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Apple's new MobileMe cloud will rely on self-storage for streaming - rumor

Rather than providing tens of gigabytes of cloud-based storage for hosting music and other files, Apple's new MobileMe service is likely to rely on the space available on individual users' machines, according to a new report.

The well-sourced Jim Dalrymple at The Loop reported Monday that he believes Apple's new MobileMe will allow cloud syncing and sharing of content, but the actual storage will be hosted on individual users' computers. That runs contrary to some reports which have speculated that Apple will host the files on its own servers — an approach that he called "a bit much."

"Instead of trying to provide everyone with cloud storage, I believe Apple will use MobileMe as the brain of the cloud service," he said. "The actual storage will be on our individual machines. In effect, in the cloud."

He said the system would allow for every song in a user's library to be listed on an iPhone, though only some of them would be saved locally and others would be downloaded from a user's home PC or Mac via iTunes. A similar approach was detailed in a patent application uncovered last week by AppleInsider, which described seamlessly merging cloud content with locally stored files into one library.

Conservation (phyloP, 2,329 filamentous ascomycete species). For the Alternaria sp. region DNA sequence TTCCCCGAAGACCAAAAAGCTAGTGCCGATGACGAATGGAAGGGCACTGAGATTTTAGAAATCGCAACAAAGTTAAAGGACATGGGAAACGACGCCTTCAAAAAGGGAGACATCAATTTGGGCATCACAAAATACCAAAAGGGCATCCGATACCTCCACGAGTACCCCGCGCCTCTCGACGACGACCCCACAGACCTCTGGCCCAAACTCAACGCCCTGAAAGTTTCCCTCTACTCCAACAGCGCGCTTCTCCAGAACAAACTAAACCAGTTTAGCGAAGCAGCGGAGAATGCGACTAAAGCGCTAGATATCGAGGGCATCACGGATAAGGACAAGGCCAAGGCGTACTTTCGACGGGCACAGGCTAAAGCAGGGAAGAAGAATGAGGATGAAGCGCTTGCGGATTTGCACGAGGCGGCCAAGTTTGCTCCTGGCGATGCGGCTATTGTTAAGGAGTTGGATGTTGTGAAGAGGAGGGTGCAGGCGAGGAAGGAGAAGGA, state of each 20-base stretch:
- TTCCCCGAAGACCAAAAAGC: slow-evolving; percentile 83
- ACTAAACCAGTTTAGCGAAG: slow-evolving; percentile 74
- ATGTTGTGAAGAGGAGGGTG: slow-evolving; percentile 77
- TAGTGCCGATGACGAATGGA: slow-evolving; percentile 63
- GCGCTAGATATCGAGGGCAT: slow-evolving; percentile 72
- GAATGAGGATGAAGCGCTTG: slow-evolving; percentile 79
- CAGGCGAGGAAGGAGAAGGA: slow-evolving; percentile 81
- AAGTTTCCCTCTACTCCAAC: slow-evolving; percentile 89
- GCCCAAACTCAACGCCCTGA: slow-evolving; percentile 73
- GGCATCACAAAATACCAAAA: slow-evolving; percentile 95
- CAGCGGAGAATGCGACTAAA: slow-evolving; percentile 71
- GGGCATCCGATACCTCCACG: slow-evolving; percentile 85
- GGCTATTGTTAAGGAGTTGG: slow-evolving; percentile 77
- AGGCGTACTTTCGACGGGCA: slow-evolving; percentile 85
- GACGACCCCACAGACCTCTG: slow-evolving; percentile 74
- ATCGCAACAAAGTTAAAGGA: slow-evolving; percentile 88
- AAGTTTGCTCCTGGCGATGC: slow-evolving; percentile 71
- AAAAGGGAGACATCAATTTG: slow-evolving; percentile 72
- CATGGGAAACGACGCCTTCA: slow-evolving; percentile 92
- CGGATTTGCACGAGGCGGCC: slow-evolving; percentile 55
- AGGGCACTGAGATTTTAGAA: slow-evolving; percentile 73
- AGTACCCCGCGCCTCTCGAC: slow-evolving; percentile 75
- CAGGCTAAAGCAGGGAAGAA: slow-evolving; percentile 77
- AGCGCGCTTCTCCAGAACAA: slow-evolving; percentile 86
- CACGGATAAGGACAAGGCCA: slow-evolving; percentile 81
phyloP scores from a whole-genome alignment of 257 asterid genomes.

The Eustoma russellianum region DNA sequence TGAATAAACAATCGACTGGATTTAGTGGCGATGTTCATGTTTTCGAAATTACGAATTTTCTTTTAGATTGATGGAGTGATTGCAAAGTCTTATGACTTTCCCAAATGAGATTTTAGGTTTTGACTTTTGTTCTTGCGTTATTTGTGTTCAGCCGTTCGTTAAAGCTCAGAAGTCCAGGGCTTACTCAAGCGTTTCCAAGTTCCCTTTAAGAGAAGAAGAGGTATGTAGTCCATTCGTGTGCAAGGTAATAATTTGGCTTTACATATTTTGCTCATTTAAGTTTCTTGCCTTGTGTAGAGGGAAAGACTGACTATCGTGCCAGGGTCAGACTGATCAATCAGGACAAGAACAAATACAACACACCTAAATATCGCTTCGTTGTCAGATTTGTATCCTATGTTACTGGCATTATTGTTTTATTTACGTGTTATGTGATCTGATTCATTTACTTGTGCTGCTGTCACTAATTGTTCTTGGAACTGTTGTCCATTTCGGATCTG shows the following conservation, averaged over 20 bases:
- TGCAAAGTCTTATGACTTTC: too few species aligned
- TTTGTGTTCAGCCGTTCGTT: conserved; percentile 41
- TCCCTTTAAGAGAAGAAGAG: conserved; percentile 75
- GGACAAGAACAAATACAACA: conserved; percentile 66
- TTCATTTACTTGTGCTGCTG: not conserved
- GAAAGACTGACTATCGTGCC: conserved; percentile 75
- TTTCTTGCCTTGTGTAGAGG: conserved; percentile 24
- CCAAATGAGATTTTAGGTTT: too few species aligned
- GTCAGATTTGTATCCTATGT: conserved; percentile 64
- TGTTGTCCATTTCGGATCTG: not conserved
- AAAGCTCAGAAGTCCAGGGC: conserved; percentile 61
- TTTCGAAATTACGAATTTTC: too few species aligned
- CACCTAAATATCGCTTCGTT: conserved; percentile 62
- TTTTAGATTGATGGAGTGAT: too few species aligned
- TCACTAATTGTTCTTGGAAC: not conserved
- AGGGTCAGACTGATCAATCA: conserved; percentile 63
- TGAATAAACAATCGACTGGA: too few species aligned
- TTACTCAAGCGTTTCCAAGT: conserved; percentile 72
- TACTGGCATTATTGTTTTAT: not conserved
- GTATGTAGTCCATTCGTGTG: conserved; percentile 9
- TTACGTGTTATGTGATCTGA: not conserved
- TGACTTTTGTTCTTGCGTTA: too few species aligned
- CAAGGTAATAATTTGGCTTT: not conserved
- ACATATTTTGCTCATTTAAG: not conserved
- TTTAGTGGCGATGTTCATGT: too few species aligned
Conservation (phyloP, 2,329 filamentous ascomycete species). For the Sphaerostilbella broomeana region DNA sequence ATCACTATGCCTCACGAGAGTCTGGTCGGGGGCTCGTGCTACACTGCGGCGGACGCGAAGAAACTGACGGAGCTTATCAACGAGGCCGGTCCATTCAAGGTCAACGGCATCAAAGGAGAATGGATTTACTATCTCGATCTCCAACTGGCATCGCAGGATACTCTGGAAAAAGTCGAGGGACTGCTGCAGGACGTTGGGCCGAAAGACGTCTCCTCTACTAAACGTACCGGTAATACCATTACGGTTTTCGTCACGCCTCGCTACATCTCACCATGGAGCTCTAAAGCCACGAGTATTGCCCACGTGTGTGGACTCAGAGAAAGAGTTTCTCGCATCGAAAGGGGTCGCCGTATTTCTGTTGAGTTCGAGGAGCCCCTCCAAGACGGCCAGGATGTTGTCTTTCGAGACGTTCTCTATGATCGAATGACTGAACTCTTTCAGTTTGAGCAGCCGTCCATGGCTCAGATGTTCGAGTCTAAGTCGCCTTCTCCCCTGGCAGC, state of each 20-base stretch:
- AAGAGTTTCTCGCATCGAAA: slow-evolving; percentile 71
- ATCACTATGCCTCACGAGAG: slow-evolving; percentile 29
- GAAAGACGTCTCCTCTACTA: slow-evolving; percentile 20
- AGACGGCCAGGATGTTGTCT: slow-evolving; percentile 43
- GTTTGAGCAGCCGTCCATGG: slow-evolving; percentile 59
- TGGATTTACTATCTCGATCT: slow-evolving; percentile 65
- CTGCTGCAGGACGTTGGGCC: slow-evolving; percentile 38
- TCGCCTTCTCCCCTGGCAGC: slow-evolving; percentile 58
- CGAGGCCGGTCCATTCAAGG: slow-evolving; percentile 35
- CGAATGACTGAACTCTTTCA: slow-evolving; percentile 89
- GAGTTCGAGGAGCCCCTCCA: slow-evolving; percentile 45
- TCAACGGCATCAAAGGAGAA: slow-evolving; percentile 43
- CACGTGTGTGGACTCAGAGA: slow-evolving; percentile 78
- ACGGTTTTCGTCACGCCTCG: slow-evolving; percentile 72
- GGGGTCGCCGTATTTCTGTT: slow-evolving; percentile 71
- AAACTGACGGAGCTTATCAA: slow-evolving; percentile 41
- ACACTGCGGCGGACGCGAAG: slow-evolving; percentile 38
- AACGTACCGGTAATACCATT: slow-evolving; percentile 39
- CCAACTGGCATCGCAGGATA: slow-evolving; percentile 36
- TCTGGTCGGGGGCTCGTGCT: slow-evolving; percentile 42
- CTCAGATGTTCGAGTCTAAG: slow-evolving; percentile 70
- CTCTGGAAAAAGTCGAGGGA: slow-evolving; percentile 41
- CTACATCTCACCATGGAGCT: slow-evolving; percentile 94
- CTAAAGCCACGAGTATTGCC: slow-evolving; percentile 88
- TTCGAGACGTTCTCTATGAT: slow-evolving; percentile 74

"I also believe that MobileMe will be more than about media," he said. "You will also be able to share and sync files and documents in much the same way. If there is a document on your home system that you need, it will always be available to you. Tap on it, and it downloads to your iPhone or iPad."

He also suggested that the service would sync contacts, calendars and other data, and would be compatible with Macs, the iPhone, iPad, iPod touch, and Windows PCs.

Dalrymple's take is in response to a new report from The Wall Street Journal, which claimed that Apple is looking to revamp MobileMe and make the service serve as a "locker" for content such as music, photos and videos. That approach would "eliminate the need for devices to carry a lot of memory."

The Journal also suggested that MobileMe could become free, a scenario Dalrymple said he believes won't happen. "We may see parts of MobileMe be free," he said, "but there still could be a charge for the main parts of the service."